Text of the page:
A gradient processing and optimisation library in JAX.

## Project description

# Optax

## Introduction

Optax is a gradient processing and optimization library for JAX.

Optax is designed to facilitate research by providing building blocks that can be easily recombined in custom ways.

Our goals are to

- Provide simple, well-tested, efficient implementations of core components.
- Improve research productivity by enabling to easily combine low level ingredients into custom optimisers (or other gradient processing components).
- Accelerate adoption of new ideas by making it easy for anyone to contribute.

We favour focusing on small composable building blocks that can be effectively combined into custom solutions. Others may build upon these basic components more complicated abstractions. Whenever reasonable, implementations prioritise readability and structuring code to match standard equations, over code reuse.

An initial prototype of this library was made available in JAX's experimental
folder as `jax.experimental.optix`

. Given the wide adoption across DeepMind
of `optix`

, and after a few iterations on the API, `optix`

was eventually moved
out of `experimental`

as a standalone open-source library, renamed `optax`

.

Documentation on Optax can be found at optax.readthedocs.io.

## Installation

You can install the latest released version of Optax from PyPI via:

```
pip install optax
```

or you can install the latest development version from GitHub:

```
pip install git+https://github.com/deepmind/optax.git
```

## Quickstart

Optax contains implementations of many popular optimizers and
loss functions.
For example the following code snippet uses the Adam optimizer from `optax.adam`

and the mean squared error from `optax.l2_loss`

. We initialize the optimizer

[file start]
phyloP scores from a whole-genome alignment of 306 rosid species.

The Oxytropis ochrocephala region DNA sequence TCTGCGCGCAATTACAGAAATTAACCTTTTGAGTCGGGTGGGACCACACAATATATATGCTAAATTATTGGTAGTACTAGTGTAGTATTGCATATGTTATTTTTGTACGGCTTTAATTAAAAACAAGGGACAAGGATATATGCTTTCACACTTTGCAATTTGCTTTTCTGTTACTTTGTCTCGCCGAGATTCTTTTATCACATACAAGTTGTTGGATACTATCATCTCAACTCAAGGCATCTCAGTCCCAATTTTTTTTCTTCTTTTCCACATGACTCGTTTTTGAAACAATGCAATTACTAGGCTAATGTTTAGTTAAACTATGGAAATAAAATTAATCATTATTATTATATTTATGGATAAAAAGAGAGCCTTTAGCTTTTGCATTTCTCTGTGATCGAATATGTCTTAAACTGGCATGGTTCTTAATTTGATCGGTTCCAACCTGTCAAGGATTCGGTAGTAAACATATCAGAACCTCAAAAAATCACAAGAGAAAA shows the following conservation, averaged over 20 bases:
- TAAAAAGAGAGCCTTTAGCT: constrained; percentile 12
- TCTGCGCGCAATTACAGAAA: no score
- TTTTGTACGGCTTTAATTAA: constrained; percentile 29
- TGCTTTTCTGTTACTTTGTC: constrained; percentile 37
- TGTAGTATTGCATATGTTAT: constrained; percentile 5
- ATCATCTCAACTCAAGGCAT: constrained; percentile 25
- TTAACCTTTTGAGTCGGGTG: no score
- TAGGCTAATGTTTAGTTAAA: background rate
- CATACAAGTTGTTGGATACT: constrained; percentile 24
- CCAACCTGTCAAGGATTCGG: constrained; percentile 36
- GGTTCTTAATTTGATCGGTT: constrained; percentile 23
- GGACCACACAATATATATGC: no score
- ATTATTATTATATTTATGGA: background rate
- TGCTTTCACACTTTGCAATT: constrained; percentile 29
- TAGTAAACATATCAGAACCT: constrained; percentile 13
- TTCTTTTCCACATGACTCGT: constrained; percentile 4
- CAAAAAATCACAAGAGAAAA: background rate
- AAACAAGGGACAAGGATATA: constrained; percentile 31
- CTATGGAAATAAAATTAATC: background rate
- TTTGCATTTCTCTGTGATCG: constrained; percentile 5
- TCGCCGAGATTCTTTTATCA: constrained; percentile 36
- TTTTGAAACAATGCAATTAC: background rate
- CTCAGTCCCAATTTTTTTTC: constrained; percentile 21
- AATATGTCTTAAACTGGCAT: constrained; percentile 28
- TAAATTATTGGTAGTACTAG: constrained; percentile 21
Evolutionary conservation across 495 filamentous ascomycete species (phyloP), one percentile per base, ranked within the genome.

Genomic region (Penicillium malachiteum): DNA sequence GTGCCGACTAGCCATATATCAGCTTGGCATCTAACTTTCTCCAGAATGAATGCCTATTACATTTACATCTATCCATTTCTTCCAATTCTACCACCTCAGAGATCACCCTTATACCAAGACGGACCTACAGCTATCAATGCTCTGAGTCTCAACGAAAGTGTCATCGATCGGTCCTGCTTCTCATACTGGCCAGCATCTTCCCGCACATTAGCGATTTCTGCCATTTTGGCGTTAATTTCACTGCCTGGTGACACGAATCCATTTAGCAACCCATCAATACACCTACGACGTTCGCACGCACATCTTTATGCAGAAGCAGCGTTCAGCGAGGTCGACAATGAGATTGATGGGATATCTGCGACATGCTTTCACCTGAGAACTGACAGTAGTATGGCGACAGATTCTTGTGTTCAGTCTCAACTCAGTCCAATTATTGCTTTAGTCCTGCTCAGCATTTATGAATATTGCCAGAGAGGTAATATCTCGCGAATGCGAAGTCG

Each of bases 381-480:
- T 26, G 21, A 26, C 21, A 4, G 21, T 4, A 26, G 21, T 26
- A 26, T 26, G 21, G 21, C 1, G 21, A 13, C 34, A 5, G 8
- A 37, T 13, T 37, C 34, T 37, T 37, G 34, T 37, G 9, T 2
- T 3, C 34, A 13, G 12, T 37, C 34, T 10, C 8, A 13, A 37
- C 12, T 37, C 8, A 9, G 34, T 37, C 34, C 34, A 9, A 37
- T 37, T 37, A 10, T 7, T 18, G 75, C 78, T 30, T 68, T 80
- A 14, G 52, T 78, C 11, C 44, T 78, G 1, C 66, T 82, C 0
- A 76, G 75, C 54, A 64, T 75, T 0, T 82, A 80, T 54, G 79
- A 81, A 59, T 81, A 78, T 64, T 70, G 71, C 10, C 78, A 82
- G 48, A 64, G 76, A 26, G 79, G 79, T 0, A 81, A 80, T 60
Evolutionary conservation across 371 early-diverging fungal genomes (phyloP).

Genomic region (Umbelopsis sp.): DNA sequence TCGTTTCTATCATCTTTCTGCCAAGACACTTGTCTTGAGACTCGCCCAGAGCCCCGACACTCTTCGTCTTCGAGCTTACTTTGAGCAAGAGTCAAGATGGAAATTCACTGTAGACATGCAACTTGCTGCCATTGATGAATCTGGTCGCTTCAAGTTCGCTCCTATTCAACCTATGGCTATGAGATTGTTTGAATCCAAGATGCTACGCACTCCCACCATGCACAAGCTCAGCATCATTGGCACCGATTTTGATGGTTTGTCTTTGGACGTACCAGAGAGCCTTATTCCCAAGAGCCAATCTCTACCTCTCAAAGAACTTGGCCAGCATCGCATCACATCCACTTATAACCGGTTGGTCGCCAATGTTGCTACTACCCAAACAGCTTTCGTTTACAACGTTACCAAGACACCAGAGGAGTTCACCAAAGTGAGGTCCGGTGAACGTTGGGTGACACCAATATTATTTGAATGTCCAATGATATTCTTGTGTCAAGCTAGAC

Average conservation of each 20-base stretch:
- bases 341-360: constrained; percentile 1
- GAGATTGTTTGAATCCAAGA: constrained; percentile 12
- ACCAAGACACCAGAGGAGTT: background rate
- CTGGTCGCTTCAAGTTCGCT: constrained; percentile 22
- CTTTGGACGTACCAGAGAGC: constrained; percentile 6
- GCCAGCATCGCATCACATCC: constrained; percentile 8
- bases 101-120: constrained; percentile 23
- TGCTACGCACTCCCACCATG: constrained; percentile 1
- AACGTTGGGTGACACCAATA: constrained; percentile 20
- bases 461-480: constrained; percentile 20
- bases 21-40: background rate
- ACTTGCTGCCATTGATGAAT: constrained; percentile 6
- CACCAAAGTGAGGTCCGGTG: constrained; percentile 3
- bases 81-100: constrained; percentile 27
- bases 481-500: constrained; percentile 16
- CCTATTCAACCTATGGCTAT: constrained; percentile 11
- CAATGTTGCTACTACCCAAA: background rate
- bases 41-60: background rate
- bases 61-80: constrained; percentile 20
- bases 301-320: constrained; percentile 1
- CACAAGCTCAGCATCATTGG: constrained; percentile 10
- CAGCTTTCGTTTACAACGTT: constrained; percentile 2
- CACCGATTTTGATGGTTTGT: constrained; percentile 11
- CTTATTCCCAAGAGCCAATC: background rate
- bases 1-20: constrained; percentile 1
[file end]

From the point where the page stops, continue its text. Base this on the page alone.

state using the `init`

function and `params`

of the model.

```
optimizer = optax.adam(learning_rate)
# Obtain the `opt_state` that contains statistics for the optimizer.
params = {'w': jnp.ones((num_weights,))}
opt_state = optimizer.init(params)
```

To write the update loop we need a loss function that can be differentiated by
Jax (with `jax.grad`

in this
example) to obtain the gradients.

```
compute_loss = lambda params, x, y: optax.l2_loss(params['w'].dot(x), y)
grads = jax.grad(compute_loss)(params, xs, ys)
```

The gradients are then converted via `optimizer.update`

to obtain the updates
that should be applied to the current params to obtain the new ones.
`optax.apply_updates`

is a convinience utility to do this.

```
updates, opt_state = optimizer.update(grads, opt_state)
params = optax.apply_updates(params, updates)
```

You can continue the quick start in the Optax quickstart notebook.

## Components

We refer to the docs for a detailed list of available Optax components. Here, we highlight the main categories of buiilding blocks provided by Optax.

### Gradient Transformations (transform.py)

One of the key building blocks of `optax`

is a `GradientTransformation`

.

Each transformation is defined two functions:

`state = init(params)`

`grads, state = update(grads, state, params=None)`

The `init`

function initializes a (possibly empty) set of statistics (aka state)
and the `update`

function transforms a candidate gradient given some statistics,
and (optionally) the current value of the parameters.

For example:

```
tx = scale_by_rms()
state = tx.init(params) # init stats
grads, state = tx.update(grads, state, params) # transform & update stats.
```

### Composing Gradient Transformations (combine.py)

The fact that transformations take candidate gradients as input and return processed gradients as output (in contrast to returning the updated parameters) is critical to allow to combine arbitrary transformations into a custom optimiser / gradient processor, and also allows to combine transformations for different gradients that operate on a shared set of variables.

For instance, `chain`

combines them sequentially, and returns a
new `GradientTransformation`

that applies several transformations in sequence.

For example:

```
my_optimiser = chain(
clip_by_global_norm(max_norm),
scale_by_adam(eps=1e-4),
scale(-learning_rate))
```

### Wrapping Gradient Transformations (wrappers.py)

Optax also provides several wrappers that take a `GradientTransformation`

as
input and return a new `GradientTransformation`

that modifies the behaviour
of the inner transformation in a specific way.

For instance the `flatten`

wrapper flattens gradients into a single large vector
before applying the inner GradientTransformation. The transformed updated are
then unflattened before being returned to the user. This can be used to reduce
the overhead of performing many calculations on lots of small variables,
at the cost of increasing memory usage.

For example:

```
my_optimiser = flatten(adam(learning_rate))
```

Other examples of wrappers include accumulating gradients over multiple steps, or applying the inner transformation only to specific parameters or at specific steps.